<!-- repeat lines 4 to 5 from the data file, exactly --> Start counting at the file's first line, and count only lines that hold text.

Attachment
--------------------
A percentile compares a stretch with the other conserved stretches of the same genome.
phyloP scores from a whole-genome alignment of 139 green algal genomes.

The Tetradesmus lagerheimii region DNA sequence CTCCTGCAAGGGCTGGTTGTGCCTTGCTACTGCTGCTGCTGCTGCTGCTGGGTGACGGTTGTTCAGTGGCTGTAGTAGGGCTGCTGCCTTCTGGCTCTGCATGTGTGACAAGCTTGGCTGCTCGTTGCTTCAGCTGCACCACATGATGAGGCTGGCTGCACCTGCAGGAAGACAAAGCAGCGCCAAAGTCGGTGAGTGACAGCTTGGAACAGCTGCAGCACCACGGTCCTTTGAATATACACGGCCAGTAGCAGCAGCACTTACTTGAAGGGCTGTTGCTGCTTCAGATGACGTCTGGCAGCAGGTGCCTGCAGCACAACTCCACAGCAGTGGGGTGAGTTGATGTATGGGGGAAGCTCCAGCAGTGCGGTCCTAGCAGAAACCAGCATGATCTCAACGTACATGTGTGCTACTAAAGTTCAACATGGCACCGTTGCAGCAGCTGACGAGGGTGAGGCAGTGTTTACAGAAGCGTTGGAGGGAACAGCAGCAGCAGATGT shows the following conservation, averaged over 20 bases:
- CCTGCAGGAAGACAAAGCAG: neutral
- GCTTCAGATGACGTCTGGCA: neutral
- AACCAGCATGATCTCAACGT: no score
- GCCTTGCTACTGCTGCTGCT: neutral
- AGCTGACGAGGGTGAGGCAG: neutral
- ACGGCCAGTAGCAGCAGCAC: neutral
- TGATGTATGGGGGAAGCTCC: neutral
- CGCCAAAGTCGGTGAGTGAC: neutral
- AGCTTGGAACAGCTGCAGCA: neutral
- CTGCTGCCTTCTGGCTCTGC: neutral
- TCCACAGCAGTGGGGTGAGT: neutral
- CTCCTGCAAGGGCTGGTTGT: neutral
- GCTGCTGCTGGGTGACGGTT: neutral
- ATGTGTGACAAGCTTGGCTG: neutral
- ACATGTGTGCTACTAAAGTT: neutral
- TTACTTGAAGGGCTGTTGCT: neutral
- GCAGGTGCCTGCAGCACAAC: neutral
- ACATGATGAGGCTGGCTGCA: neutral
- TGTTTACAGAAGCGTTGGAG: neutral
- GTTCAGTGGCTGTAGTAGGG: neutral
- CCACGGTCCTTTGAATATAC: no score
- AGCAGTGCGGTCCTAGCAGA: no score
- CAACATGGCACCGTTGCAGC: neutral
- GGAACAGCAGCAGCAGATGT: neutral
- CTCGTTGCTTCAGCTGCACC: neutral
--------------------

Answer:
- CCTGCAGGAAGACAAAGCAG: neutral
- GCTTCAGATGACGTCTGGCA: neutral